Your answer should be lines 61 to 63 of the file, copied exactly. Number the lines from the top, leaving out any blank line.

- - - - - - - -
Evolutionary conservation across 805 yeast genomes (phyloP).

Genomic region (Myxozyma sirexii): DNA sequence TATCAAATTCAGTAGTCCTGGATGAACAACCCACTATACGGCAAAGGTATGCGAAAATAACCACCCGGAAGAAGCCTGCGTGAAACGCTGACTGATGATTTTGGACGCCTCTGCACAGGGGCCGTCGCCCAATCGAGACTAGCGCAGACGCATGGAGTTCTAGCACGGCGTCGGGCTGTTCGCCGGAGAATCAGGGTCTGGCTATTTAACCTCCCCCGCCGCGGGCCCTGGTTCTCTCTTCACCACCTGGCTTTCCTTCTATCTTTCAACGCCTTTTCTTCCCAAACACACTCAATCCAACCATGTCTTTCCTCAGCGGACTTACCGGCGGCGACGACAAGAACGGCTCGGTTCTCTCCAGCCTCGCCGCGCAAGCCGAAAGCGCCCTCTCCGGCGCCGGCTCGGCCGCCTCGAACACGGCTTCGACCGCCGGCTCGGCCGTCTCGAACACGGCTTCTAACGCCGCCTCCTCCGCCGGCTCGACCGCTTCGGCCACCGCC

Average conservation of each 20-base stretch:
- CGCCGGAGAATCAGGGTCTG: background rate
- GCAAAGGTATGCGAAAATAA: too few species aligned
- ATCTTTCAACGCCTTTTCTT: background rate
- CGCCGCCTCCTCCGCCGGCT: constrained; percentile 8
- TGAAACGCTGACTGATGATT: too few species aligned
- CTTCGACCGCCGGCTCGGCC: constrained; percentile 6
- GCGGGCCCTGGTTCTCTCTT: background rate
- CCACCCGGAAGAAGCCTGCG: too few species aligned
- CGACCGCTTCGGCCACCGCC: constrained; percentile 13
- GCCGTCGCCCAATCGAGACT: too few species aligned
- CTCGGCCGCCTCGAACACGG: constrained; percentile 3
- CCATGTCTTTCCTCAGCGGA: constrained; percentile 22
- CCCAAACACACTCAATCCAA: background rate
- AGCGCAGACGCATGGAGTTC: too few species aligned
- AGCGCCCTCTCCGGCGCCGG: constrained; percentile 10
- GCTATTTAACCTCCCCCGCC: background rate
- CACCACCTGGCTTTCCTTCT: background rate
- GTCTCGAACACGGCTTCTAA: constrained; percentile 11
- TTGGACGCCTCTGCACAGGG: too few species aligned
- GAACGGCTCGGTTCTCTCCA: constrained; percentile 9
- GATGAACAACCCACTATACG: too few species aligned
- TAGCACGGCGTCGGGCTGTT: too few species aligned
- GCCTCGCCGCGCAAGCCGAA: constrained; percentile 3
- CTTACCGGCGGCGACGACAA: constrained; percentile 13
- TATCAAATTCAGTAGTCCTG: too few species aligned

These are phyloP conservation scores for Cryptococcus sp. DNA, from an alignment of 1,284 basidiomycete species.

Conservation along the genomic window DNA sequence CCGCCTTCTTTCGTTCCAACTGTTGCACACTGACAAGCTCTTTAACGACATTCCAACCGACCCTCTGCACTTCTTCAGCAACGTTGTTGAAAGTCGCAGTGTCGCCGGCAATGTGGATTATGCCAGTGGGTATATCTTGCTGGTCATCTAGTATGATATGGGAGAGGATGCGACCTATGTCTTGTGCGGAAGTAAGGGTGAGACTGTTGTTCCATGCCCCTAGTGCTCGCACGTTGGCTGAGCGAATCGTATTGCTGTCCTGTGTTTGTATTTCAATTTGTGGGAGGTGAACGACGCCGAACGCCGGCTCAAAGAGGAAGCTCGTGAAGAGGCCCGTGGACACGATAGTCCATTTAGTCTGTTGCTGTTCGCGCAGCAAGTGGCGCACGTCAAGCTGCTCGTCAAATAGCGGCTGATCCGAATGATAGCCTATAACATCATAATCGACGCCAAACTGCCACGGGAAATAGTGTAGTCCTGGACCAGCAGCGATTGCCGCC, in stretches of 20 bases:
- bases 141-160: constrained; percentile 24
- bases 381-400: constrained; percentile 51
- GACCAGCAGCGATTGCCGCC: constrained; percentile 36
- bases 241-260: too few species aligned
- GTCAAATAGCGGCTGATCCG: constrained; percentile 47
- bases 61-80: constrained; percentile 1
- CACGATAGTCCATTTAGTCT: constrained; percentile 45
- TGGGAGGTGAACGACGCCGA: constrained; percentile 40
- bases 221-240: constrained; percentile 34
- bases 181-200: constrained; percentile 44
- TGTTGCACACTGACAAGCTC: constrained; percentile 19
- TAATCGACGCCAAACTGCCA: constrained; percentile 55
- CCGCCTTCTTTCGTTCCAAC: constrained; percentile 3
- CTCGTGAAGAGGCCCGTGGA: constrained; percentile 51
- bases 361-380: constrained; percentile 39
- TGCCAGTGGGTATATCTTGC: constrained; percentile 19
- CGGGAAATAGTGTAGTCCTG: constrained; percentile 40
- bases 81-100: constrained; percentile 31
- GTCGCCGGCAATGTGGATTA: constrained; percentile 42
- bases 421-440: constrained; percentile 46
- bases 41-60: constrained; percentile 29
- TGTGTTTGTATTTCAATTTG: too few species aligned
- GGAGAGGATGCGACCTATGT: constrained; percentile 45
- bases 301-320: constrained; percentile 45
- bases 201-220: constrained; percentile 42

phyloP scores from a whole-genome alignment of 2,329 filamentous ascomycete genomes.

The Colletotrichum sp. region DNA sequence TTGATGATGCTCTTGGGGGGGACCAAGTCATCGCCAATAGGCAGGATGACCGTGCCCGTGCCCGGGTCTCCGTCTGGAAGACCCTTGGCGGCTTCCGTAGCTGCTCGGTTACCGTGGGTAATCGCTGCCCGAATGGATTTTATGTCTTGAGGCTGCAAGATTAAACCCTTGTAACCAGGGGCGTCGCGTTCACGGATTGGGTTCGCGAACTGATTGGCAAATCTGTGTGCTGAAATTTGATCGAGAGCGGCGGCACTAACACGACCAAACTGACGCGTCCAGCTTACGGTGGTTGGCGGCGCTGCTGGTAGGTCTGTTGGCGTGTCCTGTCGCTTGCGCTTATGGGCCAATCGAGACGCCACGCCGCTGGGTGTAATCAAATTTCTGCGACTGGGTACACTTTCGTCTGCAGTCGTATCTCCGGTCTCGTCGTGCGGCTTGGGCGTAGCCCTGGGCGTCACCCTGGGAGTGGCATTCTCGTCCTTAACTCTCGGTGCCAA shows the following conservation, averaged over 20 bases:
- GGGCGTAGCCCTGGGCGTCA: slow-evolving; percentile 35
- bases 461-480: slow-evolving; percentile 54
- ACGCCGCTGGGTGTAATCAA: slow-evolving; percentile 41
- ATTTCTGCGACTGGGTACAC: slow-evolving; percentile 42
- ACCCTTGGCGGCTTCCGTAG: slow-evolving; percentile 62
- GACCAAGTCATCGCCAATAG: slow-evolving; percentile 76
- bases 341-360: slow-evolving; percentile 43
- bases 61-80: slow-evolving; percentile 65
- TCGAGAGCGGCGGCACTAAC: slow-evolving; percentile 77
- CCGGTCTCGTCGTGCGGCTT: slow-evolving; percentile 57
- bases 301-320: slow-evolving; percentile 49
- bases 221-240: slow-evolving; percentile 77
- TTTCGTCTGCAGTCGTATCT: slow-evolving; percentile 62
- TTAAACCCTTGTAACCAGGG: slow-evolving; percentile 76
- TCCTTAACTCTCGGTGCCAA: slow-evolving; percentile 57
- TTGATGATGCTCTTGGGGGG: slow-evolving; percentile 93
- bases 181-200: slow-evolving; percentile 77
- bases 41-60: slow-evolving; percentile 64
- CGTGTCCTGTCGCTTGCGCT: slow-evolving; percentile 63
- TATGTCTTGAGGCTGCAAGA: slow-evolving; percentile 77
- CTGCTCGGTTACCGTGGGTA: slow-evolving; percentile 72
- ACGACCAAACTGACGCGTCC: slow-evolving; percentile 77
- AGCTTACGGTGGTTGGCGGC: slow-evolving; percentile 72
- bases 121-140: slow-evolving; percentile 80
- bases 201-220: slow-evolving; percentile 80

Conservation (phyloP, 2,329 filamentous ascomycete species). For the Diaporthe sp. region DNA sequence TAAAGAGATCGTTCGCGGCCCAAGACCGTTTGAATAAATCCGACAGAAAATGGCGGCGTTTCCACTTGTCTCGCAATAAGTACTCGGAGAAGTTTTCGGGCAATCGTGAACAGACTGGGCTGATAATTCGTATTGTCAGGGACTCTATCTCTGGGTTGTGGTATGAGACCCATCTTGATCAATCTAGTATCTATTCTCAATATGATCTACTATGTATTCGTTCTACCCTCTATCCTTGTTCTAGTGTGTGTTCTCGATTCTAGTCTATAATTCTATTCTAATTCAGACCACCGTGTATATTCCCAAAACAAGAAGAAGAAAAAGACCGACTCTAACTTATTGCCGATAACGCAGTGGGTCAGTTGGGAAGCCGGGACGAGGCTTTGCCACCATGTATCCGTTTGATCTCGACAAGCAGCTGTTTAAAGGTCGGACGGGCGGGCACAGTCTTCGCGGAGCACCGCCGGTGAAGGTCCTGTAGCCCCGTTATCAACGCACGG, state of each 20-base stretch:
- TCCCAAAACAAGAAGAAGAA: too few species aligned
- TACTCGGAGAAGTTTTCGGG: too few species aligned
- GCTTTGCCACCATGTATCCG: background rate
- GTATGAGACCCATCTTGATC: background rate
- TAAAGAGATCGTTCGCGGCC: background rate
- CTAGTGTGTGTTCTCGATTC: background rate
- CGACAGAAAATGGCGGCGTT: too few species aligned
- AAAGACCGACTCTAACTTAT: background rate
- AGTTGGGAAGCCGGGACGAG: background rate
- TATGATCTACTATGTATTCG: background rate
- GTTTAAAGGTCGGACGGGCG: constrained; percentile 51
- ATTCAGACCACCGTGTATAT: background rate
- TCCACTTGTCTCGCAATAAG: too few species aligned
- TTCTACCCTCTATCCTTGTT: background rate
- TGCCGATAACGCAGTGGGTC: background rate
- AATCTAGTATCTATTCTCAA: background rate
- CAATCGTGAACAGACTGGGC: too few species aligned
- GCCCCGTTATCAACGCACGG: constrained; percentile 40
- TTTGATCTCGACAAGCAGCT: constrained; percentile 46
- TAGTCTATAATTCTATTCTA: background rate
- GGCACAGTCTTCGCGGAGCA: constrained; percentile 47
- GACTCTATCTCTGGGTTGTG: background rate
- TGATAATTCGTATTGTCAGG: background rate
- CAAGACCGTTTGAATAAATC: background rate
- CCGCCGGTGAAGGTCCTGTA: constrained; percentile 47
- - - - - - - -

- ATTTCTGCGACTGGGTACAC: slow-evolving; percentile 42
- ACCCTTGGCGGCTTCCGTAG: slow-evolving; percentile 62
- GACCAAGTCATCGCCAATAG: slow-evolving; percentile 76